Todd N. Tucker is a Fellow and political scientist at the Roosevelt Institute. His research focuses on global economic governance, judicial politics, and the domestic implications of international trade, investment, and tax treaties.

A leading political economy scholar, Dr. Tucker has testified before legislatures and expert committees around the world. His writing has been featured in Politico, Time Magazine, Democracy Journal, the Financial Times, and the Washington Post, and he has made hundreds of media appearances, including in and on CNN, the New York Times, NPR, and the Wall Street Journal.

Dr. Tucker is author of Judge Knot: Politics and Development in International Investment Law (Anthem Press, 2018). His other academic work has been published in books and journals by Cambridge University Press, Oxford University Press, Brill Press, and Edward Elgar. Prior to his doctoral work, he led research on international issues for Public Citizen and worked as an analyst at the Center for Economic and Policy Research and the Center for Economic Justice. He was the principal investigator on several major grants, including from the Ford Foundation, Open Society Foundations, and Sloan Foundation, which supported his research on The Rise and Fall of Fast Track Trade Authority, a co-authored book exploring over 200 years of history of U.S. executive-congressional relations on trade. Additionally, he has authored over 60 major reports, including The Sustainable Equitable Trade Doctrine for Roosevelt.

A native of Louisville, Kentucky, Dr. Tucker received his B.A. from the George Washington University and his Ph.D. and M.Phil. from the University of Cambridge, where he was a Gates Scholar. He has taught at Johns Hopkins University and the University of New Hampshire. He lives in Washington, D.C. with his wife Heather, where he enjoys hiking, punk rock, and comedy.

Some of the most pressing challenges of our time—inequality and climate change—require bold proposals to set the United States and the world on a new trajectory. In Fixing the Senate: Equitable and Full Representation for the 21st Century, Roosevelt Fellow Todd N. Tucker explores five ways to realign the body with the functions it was

Over the weekend, the Trump administration announced plans to terminate the 1993 North American Free Trade Agreement (NAFTA) to force a skeptical Congress to accept his repackaged 2.0 version. This risky gambit is based on a faulty premise: The executive branch lacks constitutional authority to roll back NAFTA’s implementing legislation. While the president can formally

The Supreme Court is facing a democracy deficit, where the number of justices and the length of their terms have created a Court that does not reflect the views of the American public. This point is underscored by the fact that four out of five members of the conservative majority were nominated by presidents who

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Is globalization good or bad for workers? One view sees it as an inevitable and desirable process of making economies more efficient: It may displace workers in the short run, but it has the potential to make them richer in the long run. Another view sees globalization as a net negative, leading to a loss

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Will the status-quo trade order survive, implode, or be reformed? From the campaign trail to his unrelenting tweets, President Trump has made clear that he thinks trade pacts are rigged against American interests, causing many to wonder about the fate of the liberal world order. Please join Roosevelt fellow and political scientist Todd N. Tucker and TIME Magazine’s Haley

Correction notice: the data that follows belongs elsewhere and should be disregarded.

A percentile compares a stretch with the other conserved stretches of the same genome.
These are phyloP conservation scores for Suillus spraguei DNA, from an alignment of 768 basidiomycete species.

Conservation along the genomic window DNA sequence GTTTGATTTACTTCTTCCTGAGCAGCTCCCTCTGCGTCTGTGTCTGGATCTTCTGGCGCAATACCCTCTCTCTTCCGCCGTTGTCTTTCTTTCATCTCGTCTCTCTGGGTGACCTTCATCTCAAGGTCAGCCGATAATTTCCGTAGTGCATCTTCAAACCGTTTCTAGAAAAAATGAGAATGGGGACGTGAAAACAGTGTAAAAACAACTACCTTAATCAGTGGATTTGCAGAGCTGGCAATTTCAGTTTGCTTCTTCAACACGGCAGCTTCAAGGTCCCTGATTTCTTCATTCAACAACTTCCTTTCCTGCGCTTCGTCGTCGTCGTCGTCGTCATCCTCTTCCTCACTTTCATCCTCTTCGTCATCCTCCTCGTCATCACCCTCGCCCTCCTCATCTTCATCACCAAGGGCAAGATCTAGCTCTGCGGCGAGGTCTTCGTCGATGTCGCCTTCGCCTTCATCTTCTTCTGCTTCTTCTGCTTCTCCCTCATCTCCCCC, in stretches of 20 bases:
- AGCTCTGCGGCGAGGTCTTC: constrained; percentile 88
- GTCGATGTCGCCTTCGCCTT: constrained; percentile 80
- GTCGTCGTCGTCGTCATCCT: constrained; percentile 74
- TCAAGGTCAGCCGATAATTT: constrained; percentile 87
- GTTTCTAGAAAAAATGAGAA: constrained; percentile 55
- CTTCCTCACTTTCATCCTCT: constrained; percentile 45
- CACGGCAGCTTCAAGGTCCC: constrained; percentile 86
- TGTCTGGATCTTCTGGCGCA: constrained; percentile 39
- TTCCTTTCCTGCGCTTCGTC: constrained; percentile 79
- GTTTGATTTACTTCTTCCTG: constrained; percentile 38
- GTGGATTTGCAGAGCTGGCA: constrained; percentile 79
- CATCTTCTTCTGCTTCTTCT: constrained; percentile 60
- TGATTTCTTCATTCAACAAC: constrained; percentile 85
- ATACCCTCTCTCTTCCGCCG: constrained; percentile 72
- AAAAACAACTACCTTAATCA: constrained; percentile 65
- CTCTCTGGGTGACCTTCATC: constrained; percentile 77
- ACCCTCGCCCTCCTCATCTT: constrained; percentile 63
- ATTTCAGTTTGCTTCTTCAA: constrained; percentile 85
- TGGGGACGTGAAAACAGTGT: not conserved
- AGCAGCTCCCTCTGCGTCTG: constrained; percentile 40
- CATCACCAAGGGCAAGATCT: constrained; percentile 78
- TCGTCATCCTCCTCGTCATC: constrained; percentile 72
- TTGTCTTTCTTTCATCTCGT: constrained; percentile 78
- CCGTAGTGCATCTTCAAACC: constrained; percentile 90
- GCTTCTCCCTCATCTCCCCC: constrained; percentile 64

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Last week, the Trump administration launched an unprecedented action to enforce the environmental rules in a trade agreement between the United States and Peru. According to the press release: “United States Trade Representative Robert Lighthizer today directed the United States Customs and Border Protection (CBP) to block future timber imports from a Peruvian exporter based on

As negotiators meet in Arlington this week to discuss the future of the North American Free Trade Agreement (NAFTA), the Trump administration is again rattling nerves. While no formal proposal is publicly available, the U.S. Trade Representative is reportedly calling for stricter Buy America rules in government procurement, a five-year sunset clause (i.e. the agreement would not be renewed

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Boeing! Bombardier!! Bears!!!

From a casual look at today’s business headlines, you’d think the Commerce Department had declared war on the world. “The Commerce Department will slap stiff tariff on Bombardier’s new jet” “Bombardier hit with 219% duty on sale of jets to Delta Air Lines” “UK warns Boeing over Bombardier trade row” “Bombardier stock watchers bracing for

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Washington State workers got a Labor Day reprieve when the World Trade Organization sided with the U.S. over the state’s aircraft subsidies. But — after years of the U.S. trying to throw its weight around in the Geneva court — the result may be more mixed than it appears at first glance. What They Found Today’s decision reverses a

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On Monday, Congressional Democrats unveiled their Better Deal agenda to make “bold changes to our politics and our economy.” As my colleagues at Roosevelt have noted, the platform is strong on tackling anti-trust and monopoly power and on recognizing we are not yet back at true full employment. As the agenda acknowledges, there’s much left

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